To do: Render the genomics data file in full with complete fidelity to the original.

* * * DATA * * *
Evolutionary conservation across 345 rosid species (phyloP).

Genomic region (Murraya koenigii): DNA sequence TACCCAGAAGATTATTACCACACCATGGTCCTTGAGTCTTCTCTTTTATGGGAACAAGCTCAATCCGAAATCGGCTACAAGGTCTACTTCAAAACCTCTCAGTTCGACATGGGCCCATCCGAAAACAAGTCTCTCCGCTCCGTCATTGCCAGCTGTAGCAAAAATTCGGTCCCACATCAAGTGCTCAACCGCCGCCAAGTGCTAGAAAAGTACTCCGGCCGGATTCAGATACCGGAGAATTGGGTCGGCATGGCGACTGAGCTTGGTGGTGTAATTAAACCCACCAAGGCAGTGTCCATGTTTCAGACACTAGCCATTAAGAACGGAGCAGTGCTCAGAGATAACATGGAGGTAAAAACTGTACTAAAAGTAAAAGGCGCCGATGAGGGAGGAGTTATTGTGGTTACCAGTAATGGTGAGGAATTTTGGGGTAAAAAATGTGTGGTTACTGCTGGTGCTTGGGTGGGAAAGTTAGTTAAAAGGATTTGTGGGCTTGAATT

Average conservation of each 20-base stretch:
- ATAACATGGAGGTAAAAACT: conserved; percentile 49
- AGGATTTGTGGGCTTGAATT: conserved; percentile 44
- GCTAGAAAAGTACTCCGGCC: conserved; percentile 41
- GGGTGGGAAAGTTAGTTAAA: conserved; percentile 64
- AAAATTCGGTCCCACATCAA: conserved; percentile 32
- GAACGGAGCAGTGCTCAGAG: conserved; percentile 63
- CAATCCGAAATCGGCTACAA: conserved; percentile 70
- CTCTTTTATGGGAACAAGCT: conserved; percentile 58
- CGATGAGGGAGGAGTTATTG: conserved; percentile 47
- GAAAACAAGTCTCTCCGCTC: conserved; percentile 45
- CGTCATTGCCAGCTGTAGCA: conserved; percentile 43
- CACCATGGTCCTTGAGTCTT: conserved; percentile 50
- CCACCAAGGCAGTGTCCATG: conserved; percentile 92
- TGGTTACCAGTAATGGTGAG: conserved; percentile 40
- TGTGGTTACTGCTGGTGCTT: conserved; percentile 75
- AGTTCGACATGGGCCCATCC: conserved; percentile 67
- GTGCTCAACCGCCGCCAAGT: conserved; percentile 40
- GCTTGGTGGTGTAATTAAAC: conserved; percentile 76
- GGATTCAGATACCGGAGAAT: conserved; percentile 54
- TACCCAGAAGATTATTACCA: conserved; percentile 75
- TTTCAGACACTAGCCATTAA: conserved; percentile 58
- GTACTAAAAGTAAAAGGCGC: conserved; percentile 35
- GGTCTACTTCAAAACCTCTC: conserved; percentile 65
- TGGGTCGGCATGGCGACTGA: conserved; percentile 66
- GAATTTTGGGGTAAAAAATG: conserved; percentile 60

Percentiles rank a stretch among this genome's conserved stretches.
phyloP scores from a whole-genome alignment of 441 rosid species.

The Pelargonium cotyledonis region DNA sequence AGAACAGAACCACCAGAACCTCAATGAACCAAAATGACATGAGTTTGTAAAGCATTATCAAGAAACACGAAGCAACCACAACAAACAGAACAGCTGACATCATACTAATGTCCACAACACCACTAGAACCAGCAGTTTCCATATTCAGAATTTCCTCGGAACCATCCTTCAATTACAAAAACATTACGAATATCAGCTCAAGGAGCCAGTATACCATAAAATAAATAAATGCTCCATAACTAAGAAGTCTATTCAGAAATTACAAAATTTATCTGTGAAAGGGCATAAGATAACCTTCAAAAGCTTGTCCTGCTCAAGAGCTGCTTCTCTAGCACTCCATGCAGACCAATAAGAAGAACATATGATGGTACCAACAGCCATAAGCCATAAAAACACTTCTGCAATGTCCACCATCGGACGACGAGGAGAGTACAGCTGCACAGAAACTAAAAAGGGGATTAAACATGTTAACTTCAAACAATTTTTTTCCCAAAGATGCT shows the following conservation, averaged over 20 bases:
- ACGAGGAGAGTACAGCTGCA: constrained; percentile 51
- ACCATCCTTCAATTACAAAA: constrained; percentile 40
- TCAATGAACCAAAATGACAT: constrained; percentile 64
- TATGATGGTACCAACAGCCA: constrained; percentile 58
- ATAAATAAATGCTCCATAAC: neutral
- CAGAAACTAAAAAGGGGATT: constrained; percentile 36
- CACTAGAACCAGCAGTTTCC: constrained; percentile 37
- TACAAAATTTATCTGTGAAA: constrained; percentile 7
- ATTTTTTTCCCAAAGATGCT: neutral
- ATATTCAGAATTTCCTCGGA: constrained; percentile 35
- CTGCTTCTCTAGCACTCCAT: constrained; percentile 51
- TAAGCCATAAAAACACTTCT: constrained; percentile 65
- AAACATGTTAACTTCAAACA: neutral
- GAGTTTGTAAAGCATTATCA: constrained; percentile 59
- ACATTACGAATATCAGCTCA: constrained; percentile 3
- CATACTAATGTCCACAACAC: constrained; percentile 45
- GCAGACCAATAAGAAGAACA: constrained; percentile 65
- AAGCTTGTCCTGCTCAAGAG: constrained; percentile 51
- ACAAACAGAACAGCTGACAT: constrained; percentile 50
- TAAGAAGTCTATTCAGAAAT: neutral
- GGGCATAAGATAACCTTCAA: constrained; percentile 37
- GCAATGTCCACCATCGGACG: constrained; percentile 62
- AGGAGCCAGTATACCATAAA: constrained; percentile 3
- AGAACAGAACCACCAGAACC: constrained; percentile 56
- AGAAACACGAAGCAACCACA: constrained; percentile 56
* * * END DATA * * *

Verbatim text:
Evolutionary conservation across 345 rosid species (phyloP).

Genomic region (Murraya koenigii): DNA sequence TACCCAGAAGATTATTACCACACCATGGTCCTTGAGTCTTCTCTTTTATGGGAACAAGCTCAATCCGAAATCGGCTACAAGGTCTACTTCAAAACCTCTCAGTTCGACATGGGCCCATCCGAAAACAAGTCTCTCCGCTCCGTCATTGCCAGCTGTAGCAAAAATTCGGTCCCACATCAAGTGCTCAACCGCCGCCAAGTGCTAGAAAAGTACTCCGGCCGGATTCAGATACCGGAGAATTGGGTCGGCATGGCGACTGAGCTTGGTGGTGTAATTAAACCCACCAAGGCAGTGTCCATGTTTCAGACACTAGCCATTAAGAACGGAGCAGTGCTCAGAGATAACATGGAGGTAAAAACTGTACTAAAAGTAAAAGGCGCCGATGAGGGAGGAGTTATTGTGGTTACCAGTAATGGTGAGGAATTTTGGGGTAAAAAATGTGTGGTTACTGCTGGTGCTTGGGTGGGAAAGTTAGTTAAAAGGATTTGTGGGCTTGAATT

Average conservation of each 20-base stretch:
- ATAACATGGAGGTAAAAACT: conserved; percentile 49
- AGGATTTGTGGGCTTGAATT: conserved; percentile 44
- GCTAGAAAAGTACTCCGGCC: conserved; percentile 41
- GGGTGGGAAAGTTAGTTAAA: conserved; percentile 64
- AAAATTCGGTCCCACATCAA: conserved; percentile 32
- GAACGGAGCAGTGCTCAGAG: conserved; percentile 63
- CAATCCGAAATCGGCTACAA: conserved; percentile 70
- CTCTTTTATGGGAACAAGCT: conserved; percentile 58
- CGATGAGGGAGGAGTTATTG: conserved; percentile 47
- GAAAACAAGTCTCTCCGCTC: conserved; percentile 45
- CGTCATTGCCAGCTGTAGCA: conserved; percentile 43
- CACCATGGTCCTTGAGTCTT: conserved; percentile 50
- CCACCAAGGCAGTGTCCATG: conserved; percentile 92
- TGGTTACCAGTAATGGTGAG: conserved; percentile 40
- TGTGGTTACTGCTGGTGCTT: conserved; percentile 75
- AGTTCGACATGGGCCCATCC: conserved; percentile 67
- GTGCTCAACCGCCGCCAAGT: conserved; percentile 40
- GCTTGGTGGTGTAATTAAAC: conserved; percentile 76
- GGATTCAGATACCGGAGAAT: conserved; percentile 54
- TACCCAGAAGATTATTACCA: conserved; percentile 75
- TTTCAGACACTAGCCATTAA: conserved; percentile 58
- GTACTAAAAGTAAAAGGCGC: conserved; percentile 35
- GGTCTACTTCAAAACCTCTC: conserved; percentile 65
- TGGGTCGGCATGGCGACTGA: conserved; percentile 66
- GAATTTTGGGGTAAAAAATG: conserved; percentile 60

Percentiles rank a stretch among this genome's conserved stretches.
phyloP scores from a whole-genome alignment of 441 rosid species.

The Pelargonium cotyledonis region DNA sequence AGAACAGAACCACCAGAACCTCAATGAACCAAAATGACATGAGTTTGTAAAGCATTATCAAGAAACACGAAGCAACCACAACAAACAGAACAGCTGACATCATACTAATGTCCACAACACCACTAGAACCAGCAGTTTCCATATTCAGAATTTCCTCGGAACCATCCTTCAATTACAAAAACATTACGAATATCAGCTCAAGGAGCCAGTATACCATAAAATAAATAAATGCTCCATAACTAAGAAGTCTATTCAGAAATTACAAAATTTATCTGTGAAAGGGCATAAGATAACCTTCAAAAGCTTGTCCTGCTCAAGAGCTGCTTCTCTAGCACTCCATGCAGACCAATAAGAAGAACATATGATGGTACCAACAGCCATAAGCCATAAAAACACTTCTGCAATGTCCACCATCGGACGACGAGGAGAGTACAGCTGCACAGAAACTAAAAAGGGGATTAAACATGTTAACTTCAAACAATTTTTTTCCCAAAGATGCT shows the following conservation, averaged over 20 bases:
- ACGAGGAGAGTACAGCTGCA: constrained; percentile 51
- ACCATCCTTCAATTACAAAA: constrained; percentile 40
- TCAATGAACCAAAATGACAT: constrained; percentile 64
- TATGATGGTACCAACAGCCA: constrained; percentile 58
- ATAAATAAATGCTCCATAAC: neutral
- CAGAAACTAAAAAGGGGATT: constrained; percentile 36
- CACTAGAACCAGCAGTTTCC: constrained; percentile 37
- TACAAAATTTATCTGTGAAA: constrained; percentile 7
- ATTTTTTTCCCAAAGATGCT: neutral
- ATATTCAGAATTTCCTCGGA: constrained; percentile 35
- CTGCTTCTCTAGCACTCCAT: constrained; percentile 51
- TAAGCCATAAAAACACTTCT: constrained; percentile 65
- AAACATGTTAACTTCAAACA: neutral
- GAGTTTGTAAAGCATTATCA: constrained; percentile 59
- ACATTACGAATATCAGCTCA: constrained; percentile 3
- CATACTAATGTCCACAACAC: constrained; percentile 45
- GCAGACCAATAAGAAGAACA: constrained; percentile 65
- AAGCTTGTCCTGCTCAAGAG: constrained; percentile 51
- ACAAACAGAACAGCTGACAT: constrained; percentile 50
- TAAGAAGTCTATTCAGAAAT: neutral
- GGGCATAAGATAACCTTCAA: constrained; percentile 37
- GCAATGTCCACCATCGGACG: constrained; percentile 62
- AGGAGCCAGTATACCATAAA: constrained; percentile 3
- AGAACAGAACCACCAGAACC: constrained; percentile 56
- AGAAACACGAAGCAACCACA: constrained; percentile 56